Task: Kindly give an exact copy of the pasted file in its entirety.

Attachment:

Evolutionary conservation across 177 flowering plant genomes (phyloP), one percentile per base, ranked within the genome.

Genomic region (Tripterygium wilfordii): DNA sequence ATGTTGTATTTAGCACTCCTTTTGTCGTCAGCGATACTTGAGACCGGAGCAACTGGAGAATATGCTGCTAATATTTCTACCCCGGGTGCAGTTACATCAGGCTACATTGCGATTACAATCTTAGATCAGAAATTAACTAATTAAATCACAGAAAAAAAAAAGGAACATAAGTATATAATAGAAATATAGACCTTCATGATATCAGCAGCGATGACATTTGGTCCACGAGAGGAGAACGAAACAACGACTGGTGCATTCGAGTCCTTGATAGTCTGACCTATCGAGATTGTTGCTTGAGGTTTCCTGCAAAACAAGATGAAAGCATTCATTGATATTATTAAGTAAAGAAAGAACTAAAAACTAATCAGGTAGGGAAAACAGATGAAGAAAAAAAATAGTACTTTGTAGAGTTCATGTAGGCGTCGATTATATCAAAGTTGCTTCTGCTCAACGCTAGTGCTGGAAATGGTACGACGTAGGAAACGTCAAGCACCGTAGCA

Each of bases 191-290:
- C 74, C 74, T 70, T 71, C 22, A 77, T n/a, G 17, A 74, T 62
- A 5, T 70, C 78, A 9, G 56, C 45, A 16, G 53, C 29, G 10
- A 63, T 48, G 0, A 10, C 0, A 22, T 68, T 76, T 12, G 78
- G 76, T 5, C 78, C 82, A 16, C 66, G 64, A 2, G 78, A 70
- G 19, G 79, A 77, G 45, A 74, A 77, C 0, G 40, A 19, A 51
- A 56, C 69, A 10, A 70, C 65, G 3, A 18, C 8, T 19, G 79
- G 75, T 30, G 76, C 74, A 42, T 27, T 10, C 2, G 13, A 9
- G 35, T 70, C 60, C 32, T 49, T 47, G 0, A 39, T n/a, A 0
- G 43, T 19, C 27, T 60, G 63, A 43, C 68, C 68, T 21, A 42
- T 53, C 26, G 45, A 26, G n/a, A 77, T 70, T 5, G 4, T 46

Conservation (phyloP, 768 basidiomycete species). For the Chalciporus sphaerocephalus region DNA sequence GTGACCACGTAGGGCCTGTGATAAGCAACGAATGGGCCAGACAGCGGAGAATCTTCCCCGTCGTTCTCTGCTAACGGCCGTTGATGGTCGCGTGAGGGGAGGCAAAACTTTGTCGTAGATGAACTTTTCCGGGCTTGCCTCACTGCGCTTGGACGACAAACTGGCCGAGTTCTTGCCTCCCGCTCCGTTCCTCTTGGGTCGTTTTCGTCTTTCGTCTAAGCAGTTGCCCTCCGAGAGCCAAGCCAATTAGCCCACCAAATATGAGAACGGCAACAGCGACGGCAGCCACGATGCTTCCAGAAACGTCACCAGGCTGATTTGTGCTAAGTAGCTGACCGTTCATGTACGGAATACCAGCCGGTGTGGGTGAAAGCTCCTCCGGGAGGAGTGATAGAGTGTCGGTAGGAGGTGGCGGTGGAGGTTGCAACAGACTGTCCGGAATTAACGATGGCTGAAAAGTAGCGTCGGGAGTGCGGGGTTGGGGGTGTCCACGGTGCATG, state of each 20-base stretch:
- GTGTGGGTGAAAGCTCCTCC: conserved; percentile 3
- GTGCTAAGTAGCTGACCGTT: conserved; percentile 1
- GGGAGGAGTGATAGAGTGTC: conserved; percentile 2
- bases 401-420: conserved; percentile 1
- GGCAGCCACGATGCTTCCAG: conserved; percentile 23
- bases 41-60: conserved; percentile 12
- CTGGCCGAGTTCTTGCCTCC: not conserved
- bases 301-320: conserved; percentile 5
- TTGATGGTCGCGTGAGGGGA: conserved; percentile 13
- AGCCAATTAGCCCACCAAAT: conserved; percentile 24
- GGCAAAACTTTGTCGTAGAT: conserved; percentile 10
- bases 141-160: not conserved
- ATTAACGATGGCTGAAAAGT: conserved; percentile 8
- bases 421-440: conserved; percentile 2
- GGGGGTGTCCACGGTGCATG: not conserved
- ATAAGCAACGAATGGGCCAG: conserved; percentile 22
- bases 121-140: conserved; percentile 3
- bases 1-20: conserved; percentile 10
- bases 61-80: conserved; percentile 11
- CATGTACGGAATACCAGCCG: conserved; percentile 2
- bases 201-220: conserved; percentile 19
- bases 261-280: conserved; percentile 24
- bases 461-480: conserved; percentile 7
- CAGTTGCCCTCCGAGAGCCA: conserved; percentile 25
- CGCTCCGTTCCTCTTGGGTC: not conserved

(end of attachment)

Evolutionary conservation across 177 flowering plant genomes (phyloP), one percentile per base, ranked within the genome.

Genomic region (Tripterygium wilfordii): DNA sequence ATGTTGTATTTAGCACTCCTTTTGTCGTCAGCGATACTTGAGACCGGAGCAACTGGAGAATATGCTGCTAATATTTCTACCCCGGGTGCAGTTACATCAGGCTACATTGCGATTACAATCTTAGATCAGAAATTAACTAATTAAATCACAGAAAAAAAAAAGGAACATAAGTATATAATAGAAATATAGACCTTCATGATATCAGCAGCGATGACATTTGGTCCACGAGAGGAGAACGAAACAACGACTGGTGCATTCGAGTCCTTGATAGTCTGACCTATCGAGATTGTTGCTTGAGGTTTCCTGCAAAACAAGATGAAAGCATTCATTGATATTATTAAGTAAAGAAAGAACTAAAAACTAATCAGGTAGGGAAAACAGATGAAGAAAAAAAATAGTACTTTGTAGAGTTCATGTAGGCGTCGATTATATCAAAGTTGCTTCTGCTCAACGCTAGTGCTGGAAATGGTACGACGTAGGAAACGTCAAGCACCGTAGCA

Each of bases 191-290:
- C 74, C 74, T 70, T 71, C 22, A 77, T n/a, G 17, A 74, T 62
- A 5, T 70, C 78, A 9, G 56, C 45, A 16, G 53, C 29, G 10
- A 63, T 48, G 0, A 10, C 0, A 22, T 68, T 76, T 12, G 78
- G 76, T 5, C 78, C 82, A 16, C 66, G 64, A 2, G 78, A 70
- G 19, G 79, A 77, G 45, A 74, A 77, C 0, G 40, A 19, A 51
- A 56, C 69, A 10, A 70, C 65, G 3, A 18, C 8, T 19, G 79
- G 75, T 30, G 76, C 74, A 42, T 27, T 10, C 2, G 13, A 9
- G 35, T 70, C 60, C 32, T 49, T 47, G 0, A 39, T n/a, A 0
- G 43, T 19, C 27, T 60, G 63, A 43, C 68, C 68, T 21, A 42
- T 53, C 26, G 45, A 26, G n/a, A 77, T 70, T 5, G 4, T 46

Conservation (phyloP, 768 basidiomycete species). For the Chalciporus sphaerocephalus region DNA sequence GTGACCACGTAGGGCCTGTGATAAGCAACGAATGGGCCAGACAGCGGAGAATCTTCCCCGTCGTTCTCTGCTAACGGCCGTTGATGGTCGCGTGAGGGGAGGCAAAACTTTGTCGTAGATGAACTTTTCCGGGCTTGCCTCACTGCGCTTGGACGACAAACTGGCCGAGTTCTTGCCTCCCGCTCCGTTCCTCTTGGGTCGTTTTCGTCTTTCGTCTAAGCAGTTGCCCTCCGAGAGCCAAGCCAATTAGCCCACCAAATATGAGAACGGCAACAGCGACGGCAGCCACGATGCTTCCAGAAACGTCACCAGGCTGATTTGTGCTAAGTAGCTGACCGTTCATGTACGGAATACCAGCCGGTGTGGGTGAAAGCTCCTCCGGGAGGAGTGATAGAGTGTCGGTAGGAGGTGGCGGTGGAGGTTGCAACAGACTGTCCGGAATTAACGATGGCTGAAAAGTAGCGTCGGGAGTGCGGGGTTGGGGGTGTCCACGGTGCATG, state of each 20-base stretch:
- GTGTGGGTGAAAGCTCCTCC: conserved; percentile 3
- GTGCTAAGTAGCTGACCGTT: conserved; percentile 1
- GGGAGGAGTGATAGAGTGTC: conserved; percentile 2
- bases 401-420: conserved; percentile 1
- GGCAGCCACGATGCTTCCAG: conserved; percentile 23
- bases 41-60: conserved; percentile 12
- CTGGCCGAGTTCTTGCCTCC: not conserved
- bases 301-320: conserved; percentile 5
- TTGATGGTCGCGTGAGGGGA: conserved; percentile 13
- AGCCAATTAGCCCACCAAAT: conserved; percentile 24
- GGCAAAACTTTGTCGTAGAT: conserved; percentile 10
- bases 141-160: not conserved
- ATTAACGATGGCTGAAAAGT: conserved; percentile 8
- bases 421-440: conserved; percentile 2
- GGGGGTGTCCACGGTGCATG: not conserved
- ATAAGCAACGAATGGGCCAG: conserved; percentile 22
- bases 121-140: conserved; percentile 3
- bases 1-20: conserved; percentile 10
- bases 61-80: conserved; percentile 11
- CATGTACGGAATACCAGCCG: conserved; percentile 2
- bases 201-220: conserved; percentile 19
- bases 261-280: conserved; percentile 24
- bases 461-480: conserved; percentile 7
- CAGTTGCCCTCCGAGAGCCA: conserved; percentile 25
- CGCTCCGTTCCTCTTGGGTC: not conserved